$22 million to heal more children with cancer, better

The Charles-Bruneau Foundation makes the largest donation in the CHU Sainte-Justine’s history to support immuno-hemato-oncology research

Montreal, May 18, 2017 – The Charles-Bruneau Foundation has signed a historic agreement pledging $22 million to immuno-hemato-oncology research at the CHU Sainte-Justine, which will enable sequencing of the human genome in children and teenagers afflicted with cancer. This will help to understand the molecular characteristics of each individual tumour, provide a precise diagnosis, identify anomalies and provide treatment through targeted therapies. This strategic use of precision medicine paves the way for the discovery of biological markers of efficacy, genetic markers that, once detected, provide clues as to which treatment will be most effective and how the disease is likely to evolve, with the goal of improving quality of life after recovery, without side effects or complications. The Foundation’s exceptional commitment, which provides the means to develop individualized therapeutic treatments, was celebrated with great emotion today at the official inauguration of the Charles-Bruneau Immuno-Hemato-Oncology Research Unit at the CHU Sainte-Justine.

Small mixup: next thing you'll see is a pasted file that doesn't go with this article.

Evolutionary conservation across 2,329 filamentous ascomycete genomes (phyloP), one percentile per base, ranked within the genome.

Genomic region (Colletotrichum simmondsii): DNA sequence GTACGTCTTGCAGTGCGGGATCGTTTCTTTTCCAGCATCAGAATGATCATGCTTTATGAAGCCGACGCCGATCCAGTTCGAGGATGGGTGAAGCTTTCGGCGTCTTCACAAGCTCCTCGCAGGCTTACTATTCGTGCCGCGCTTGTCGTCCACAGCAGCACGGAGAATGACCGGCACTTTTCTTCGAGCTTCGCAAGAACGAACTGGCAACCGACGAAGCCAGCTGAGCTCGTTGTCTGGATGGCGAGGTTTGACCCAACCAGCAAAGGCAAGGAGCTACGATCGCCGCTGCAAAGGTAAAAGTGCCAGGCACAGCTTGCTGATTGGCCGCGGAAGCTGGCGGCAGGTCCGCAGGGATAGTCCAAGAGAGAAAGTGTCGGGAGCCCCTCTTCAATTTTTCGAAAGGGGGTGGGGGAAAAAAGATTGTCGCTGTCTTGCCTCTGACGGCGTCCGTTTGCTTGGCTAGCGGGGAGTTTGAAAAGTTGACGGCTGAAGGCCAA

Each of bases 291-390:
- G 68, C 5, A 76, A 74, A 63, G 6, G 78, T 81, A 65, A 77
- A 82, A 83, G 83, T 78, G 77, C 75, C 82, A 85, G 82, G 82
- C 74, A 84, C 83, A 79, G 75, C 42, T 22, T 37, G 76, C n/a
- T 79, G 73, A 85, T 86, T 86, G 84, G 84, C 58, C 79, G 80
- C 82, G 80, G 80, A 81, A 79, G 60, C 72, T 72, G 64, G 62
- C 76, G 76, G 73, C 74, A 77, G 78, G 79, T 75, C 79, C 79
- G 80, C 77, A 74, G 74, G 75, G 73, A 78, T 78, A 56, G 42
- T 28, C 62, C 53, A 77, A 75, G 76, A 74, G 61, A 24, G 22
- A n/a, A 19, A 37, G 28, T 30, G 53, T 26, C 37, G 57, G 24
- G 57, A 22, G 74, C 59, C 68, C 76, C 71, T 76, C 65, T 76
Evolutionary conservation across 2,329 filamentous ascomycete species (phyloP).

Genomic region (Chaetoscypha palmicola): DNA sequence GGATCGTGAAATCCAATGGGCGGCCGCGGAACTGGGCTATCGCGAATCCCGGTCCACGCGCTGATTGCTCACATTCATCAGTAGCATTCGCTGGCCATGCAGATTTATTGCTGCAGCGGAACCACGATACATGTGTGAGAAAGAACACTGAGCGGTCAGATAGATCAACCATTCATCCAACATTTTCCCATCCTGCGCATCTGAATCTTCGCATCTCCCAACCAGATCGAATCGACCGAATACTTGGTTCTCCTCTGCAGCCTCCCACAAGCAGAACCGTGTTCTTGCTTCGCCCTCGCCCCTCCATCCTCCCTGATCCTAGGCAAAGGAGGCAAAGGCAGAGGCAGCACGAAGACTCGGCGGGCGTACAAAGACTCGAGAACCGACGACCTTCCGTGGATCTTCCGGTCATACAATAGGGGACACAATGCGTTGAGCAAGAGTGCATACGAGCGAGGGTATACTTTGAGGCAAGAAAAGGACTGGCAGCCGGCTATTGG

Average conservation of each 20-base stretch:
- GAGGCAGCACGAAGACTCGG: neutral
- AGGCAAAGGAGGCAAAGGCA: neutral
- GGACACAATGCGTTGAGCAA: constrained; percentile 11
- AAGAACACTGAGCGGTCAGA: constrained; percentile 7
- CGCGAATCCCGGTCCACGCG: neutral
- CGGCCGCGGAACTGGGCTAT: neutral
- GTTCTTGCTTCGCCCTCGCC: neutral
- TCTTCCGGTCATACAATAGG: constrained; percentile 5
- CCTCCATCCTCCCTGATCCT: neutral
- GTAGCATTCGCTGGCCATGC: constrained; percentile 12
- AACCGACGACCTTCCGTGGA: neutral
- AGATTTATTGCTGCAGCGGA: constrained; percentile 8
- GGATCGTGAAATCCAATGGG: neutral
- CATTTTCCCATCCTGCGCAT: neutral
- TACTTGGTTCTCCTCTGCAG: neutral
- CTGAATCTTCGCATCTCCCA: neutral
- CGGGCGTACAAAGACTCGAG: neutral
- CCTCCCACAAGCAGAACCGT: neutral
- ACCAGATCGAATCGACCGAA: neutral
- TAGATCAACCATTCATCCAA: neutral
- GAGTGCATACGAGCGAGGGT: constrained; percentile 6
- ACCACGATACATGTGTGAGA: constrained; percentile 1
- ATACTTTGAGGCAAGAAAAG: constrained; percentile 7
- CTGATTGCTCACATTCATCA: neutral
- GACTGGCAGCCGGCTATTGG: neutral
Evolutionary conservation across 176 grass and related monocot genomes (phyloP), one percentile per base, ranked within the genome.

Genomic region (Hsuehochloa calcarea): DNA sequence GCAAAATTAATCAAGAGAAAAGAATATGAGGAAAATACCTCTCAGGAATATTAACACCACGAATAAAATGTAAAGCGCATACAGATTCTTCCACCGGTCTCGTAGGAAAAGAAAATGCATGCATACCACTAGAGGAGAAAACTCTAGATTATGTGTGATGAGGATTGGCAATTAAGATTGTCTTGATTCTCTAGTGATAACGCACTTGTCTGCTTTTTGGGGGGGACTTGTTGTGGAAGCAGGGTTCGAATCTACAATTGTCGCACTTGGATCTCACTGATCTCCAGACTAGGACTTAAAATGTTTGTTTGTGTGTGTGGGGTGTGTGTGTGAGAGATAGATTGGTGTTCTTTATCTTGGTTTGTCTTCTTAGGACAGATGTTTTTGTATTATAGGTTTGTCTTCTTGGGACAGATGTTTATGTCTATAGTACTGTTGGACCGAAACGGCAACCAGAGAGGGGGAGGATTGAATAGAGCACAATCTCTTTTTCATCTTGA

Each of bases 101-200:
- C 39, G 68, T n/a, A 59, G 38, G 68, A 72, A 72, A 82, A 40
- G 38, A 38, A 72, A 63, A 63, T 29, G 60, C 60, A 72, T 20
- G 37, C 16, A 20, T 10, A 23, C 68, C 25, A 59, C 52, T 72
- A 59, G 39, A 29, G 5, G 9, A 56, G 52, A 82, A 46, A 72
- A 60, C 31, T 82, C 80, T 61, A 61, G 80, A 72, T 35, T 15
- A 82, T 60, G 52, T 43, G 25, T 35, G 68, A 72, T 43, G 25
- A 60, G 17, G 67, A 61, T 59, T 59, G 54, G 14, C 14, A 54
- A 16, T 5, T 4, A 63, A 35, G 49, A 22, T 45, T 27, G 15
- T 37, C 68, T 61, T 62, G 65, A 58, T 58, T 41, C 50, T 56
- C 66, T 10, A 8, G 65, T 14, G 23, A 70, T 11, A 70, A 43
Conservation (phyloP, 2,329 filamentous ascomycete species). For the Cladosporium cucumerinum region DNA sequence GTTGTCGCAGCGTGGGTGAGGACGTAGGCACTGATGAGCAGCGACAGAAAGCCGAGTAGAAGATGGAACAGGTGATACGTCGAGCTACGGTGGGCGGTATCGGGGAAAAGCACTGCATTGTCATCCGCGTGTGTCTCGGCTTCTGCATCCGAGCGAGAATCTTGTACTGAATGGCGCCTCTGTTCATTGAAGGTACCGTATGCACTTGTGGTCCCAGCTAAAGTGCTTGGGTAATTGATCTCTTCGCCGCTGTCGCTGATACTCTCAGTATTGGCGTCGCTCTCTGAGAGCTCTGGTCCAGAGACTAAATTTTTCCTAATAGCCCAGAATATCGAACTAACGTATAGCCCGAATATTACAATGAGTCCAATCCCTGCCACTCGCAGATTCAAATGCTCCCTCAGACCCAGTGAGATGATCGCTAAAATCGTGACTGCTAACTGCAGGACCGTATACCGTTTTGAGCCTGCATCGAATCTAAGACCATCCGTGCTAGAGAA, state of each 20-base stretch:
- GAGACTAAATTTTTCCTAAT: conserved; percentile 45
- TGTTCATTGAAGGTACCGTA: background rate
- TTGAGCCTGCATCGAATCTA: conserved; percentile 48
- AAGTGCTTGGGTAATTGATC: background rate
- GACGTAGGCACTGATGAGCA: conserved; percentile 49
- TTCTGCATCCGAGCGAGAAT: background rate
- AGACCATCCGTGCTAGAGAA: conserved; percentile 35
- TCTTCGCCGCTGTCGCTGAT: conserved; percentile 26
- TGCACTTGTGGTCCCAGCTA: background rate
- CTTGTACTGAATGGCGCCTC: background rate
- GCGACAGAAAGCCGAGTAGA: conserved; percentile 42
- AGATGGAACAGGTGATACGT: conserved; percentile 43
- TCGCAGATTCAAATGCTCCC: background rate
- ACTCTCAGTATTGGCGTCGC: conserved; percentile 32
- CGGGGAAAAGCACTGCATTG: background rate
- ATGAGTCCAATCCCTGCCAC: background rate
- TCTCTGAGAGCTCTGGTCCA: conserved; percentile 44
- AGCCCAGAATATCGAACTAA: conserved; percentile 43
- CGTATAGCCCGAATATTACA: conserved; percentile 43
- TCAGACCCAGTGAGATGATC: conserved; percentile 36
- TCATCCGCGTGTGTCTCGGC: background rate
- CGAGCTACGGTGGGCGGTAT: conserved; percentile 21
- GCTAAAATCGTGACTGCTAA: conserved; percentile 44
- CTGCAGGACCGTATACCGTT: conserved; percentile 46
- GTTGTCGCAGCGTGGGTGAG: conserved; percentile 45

The CHU Sainte-Justine’s team of pediatric oncology researchers and clinicians is actively involved in major North American clinical research consortiums. The research program enabled by this donation will allow Sainte-Justine’s teams to consolidate their leadership and help determine, right here in Quebec, how best to treat and cure children with cancer. These funds enable the CHU Sainte-Justine to accelerate the pace of scientific discoveries, offer the most innovative treatments, and increase the speed of knowledge transfer across the entire health network, at both the national and international levels.